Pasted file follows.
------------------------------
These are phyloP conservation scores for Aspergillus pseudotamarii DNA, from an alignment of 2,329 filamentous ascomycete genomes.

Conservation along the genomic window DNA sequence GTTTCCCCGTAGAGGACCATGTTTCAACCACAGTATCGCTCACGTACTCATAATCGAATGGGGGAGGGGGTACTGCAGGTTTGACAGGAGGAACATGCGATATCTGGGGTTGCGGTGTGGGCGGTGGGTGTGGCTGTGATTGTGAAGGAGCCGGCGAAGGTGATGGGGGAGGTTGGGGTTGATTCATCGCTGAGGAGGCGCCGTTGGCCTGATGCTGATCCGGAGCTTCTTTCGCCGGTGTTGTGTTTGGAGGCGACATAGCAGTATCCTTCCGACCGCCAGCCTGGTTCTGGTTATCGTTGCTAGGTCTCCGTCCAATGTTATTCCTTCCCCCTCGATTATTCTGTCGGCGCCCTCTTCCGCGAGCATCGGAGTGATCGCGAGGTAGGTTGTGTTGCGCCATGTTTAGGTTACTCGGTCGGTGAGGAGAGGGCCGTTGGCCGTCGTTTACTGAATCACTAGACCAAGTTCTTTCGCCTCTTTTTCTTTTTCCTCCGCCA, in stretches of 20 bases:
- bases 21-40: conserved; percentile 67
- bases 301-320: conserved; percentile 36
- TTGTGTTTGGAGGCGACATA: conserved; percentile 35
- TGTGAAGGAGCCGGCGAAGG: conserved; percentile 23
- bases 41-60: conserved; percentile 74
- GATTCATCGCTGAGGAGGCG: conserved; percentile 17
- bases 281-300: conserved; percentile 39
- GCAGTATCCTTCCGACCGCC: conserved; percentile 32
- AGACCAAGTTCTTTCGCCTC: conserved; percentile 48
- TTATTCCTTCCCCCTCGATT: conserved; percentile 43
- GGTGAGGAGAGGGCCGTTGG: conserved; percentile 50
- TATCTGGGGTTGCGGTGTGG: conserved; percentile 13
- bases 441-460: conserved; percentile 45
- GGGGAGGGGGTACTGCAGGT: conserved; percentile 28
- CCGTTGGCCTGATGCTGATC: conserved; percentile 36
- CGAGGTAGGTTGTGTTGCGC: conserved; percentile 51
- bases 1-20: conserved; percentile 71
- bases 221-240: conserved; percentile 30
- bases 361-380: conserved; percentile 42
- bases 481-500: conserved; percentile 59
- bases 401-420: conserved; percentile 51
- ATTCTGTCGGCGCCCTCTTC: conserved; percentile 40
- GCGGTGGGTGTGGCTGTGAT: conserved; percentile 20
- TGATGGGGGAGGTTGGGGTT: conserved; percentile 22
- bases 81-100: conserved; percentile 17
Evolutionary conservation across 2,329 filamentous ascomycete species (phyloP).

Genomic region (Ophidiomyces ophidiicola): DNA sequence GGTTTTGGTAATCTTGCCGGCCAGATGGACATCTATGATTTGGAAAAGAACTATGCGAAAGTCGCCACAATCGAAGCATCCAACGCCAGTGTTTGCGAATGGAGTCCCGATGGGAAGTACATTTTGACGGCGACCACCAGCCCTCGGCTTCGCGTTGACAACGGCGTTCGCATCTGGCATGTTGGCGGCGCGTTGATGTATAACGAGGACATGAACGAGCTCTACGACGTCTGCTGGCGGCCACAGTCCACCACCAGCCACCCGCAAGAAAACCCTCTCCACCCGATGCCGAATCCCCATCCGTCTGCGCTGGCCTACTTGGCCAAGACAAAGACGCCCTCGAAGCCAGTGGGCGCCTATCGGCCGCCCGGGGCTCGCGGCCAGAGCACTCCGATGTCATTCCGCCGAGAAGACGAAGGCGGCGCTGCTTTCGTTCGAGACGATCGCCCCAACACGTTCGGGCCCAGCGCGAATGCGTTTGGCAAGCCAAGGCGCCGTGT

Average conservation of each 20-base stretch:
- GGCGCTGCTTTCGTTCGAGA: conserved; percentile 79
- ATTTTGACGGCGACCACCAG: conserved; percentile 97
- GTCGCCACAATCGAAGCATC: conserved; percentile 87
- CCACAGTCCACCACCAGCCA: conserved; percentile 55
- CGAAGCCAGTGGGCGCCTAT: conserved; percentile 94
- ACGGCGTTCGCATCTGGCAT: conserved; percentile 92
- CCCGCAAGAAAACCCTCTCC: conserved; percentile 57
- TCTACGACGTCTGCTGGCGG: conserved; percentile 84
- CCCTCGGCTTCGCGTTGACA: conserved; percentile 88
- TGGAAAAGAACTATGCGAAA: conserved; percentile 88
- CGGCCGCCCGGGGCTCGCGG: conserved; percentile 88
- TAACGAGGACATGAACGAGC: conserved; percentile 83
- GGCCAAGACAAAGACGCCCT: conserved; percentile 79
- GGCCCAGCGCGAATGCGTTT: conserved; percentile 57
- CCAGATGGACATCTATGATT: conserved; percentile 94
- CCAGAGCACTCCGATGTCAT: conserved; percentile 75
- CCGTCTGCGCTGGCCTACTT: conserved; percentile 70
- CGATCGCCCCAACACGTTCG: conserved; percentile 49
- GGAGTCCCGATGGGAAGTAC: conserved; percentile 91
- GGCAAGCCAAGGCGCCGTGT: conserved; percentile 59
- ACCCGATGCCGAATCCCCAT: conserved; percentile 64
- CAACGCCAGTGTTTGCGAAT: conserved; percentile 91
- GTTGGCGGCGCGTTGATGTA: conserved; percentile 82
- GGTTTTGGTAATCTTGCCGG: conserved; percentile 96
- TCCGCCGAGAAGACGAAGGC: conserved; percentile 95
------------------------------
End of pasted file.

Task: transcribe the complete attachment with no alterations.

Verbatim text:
These are phyloP conservation scores for Aspergillus pseudotamarii DNA, from an alignment of 2,329 filamentous ascomycete genomes.

Conservation along the genomic window DNA sequence GTTTCCCCGTAGAGGACCATGTTTCAACCACAGTATCGCTCACGTACTCATAATCGAATGGGGGAGGGGGTACTGCAGGTTTGACAGGAGGAACATGCGATATCTGGGGTTGCGGTGTGGGCGGTGGGTGTGGCTGTGATTGTGAAGGAGCCGGCGAAGGTGATGGGGGAGGTTGGGGTTGATTCATCGCTGAGGAGGCGCCGTTGGCCTGATGCTGATCCGGAGCTTCTTTCGCCGGTGTTGTGTTTGGAGGCGACATAGCAGTATCCTTCCGACCGCCAGCCTGGTTCTGGTTATCGTTGCTAGGTCTCCGTCCAATGTTATTCCTTCCCCCTCGATTATTCTGTCGGCGCCCTCTTCCGCGAGCATCGGAGTGATCGCGAGGTAGGTTGTGTTGCGCCATGTTTAGGTTACTCGGTCGGTGAGGAGAGGGCCGTTGGCCGTCGTTTACTGAATCACTAGACCAAGTTCTTTCGCCTCTTTTTCTTTTTCCTCCGCCA, in stretches of 20 bases:
- bases 21-40: conserved; percentile 67
- bases 301-320: conserved; percentile 36
- TTGTGTTTGGAGGCGACATA: conserved; percentile 35
- TGTGAAGGAGCCGGCGAAGG: conserved; percentile 23
- bases 41-60: conserved; percentile 74
- GATTCATCGCTGAGGAGGCG: conserved; percentile 17
- bases 281-300: conserved; percentile 39
- GCAGTATCCTTCCGACCGCC: conserved; percentile 32
- AGACCAAGTTCTTTCGCCTC: conserved; percentile 48
- TTATTCCTTCCCCCTCGATT: conserved; percentile 43
- GGTGAGGAGAGGGCCGTTGG: conserved; percentile 50
- TATCTGGGGTTGCGGTGTGG: conserved; percentile 13
- bases 441-460: conserved; percentile 45
- GGGGAGGGGGTACTGCAGGT: conserved; percentile 28
- CCGTTGGCCTGATGCTGATC: conserved; percentile 36
- CGAGGTAGGTTGTGTTGCGC: conserved; percentile 51
- bases 1-20: conserved; percentile 71
- bases 221-240: conserved; percentile 30
- bases 361-380: conserved; percentile 42
- bases 481-500: conserved; percentile 59
- bases 401-420: conserved; percentile 51
- ATTCTGTCGGCGCCCTCTTC: conserved; percentile 40
- GCGGTGGGTGTGGCTGTGAT: conserved; percentile 20
- TGATGGGGGAGGTTGGGGTT: conserved; percentile 22
- bases 81-100: conserved; percentile 17
Evolutionary conservation across 2,329 filamentous ascomycete species (phyloP).

Genomic region (Ophidiomyces ophidiicola): DNA sequence GGTTTTGGTAATCTTGCCGGCCAGATGGACATCTATGATTTGGAAAAGAACTATGCGAAAGTCGCCACAATCGAAGCATCCAACGCCAGTGTTTGCGAATGGAGTCCCGATGGGAAGTACATTTTGACGGCGACCACCAGCCCTCGGCTTCGCGTTGACAACGGCGTTCGCATCTGGCATGTTGGCGGCGCGTTGATGTATAACGAGGACATGAACGAGCTCTACGACGTCTGCTGGCGGCCACAGTCCACCACCAGCCACCCGCAAGAAAACCCTCTCCACCCGATGCCGAATCCCCATCCGTCTGCGCTGGCCTACTTGGCCAAGACAAAGACGCCCTCGAAGCCAGTGGGCGCCTATCGGCCGCCCGGGGCTCGCGGCCAGAGCACTCCGATGTCATTCCGCCGAGAAGACGAAGGCGGCGCTGCTTTCGTTCGAGACGATCGCCCCAACACGTTCGGGCCCAGCGCGAATGCGTTTGGCAAGCCAAGGCGCCGTGT

Average conservation of each 20-base stretch:
- GGCGCTGCTTTCGTTCGAGA: conserved; percentile 79
- ATTTTGACGGCGACCACCAG: conserved; percentile 97
- GTCGCCACAATCGAAGCATC: conserved; percentile 87
- CCACAGTCCACCACCAGCCA: conserved; percentile 55
- CGAAGCCAGTGGGCGCCTAT: conserved; percentile 94
- ACGGCGTTCGCATCTGGCAT: conserved; percentile 92
- CCCGCAAGAAAACCCTCTCC: conserved; percentile 57
- TCTACGACGTCTGCTGGCGG: conserved; percentile 84
- CCCTCGGCTTCGCGTTGACA: conserved; percentile 88
- TGGAAAAGAACTATGCGAAA: conserved; percentile 88
- CGGCCGCCCGGGGCTCGCGG: conserved; percentile 88
- TAACGAGGACATGAACGAGC: conserved; percentile 83
- GGCCAAGACAAAGACGCCCT: conserved; percentile 79
- GGCCCAGCGCGAATGCGTTT: conserved; percentile 57
- CCAGATGGACATCTATGATT: conserved; percentile 94
- CCAGAGCACTCCGATGTCAT: conserved; percentile 75
- CCGTCTGCGCTGGCCTACTT: conserved; percentile 70
- CGATCGCCCCAACACGTTCG: conserved; percentile 49
- GGAGTCCCGATGGGAAGTAC: conserved; percentile 91
- GGCAAGCCAAGGCGCCGTGT: conserved; percentile 59
- ACCCGATGCCGAATCCCCAT: conserved; percentile 64
- CAACGCCAGTGTTTGCGAAT: conserved; percentile 91
- GTTGGCGGCGCGTTGATGTA: conserved; percentile 82
- GGTTTTGGTAATCTTGCCGG: conserved; percentile 96
- TCCGCCGAGAAGACGAAGGC: conserved; percentile 95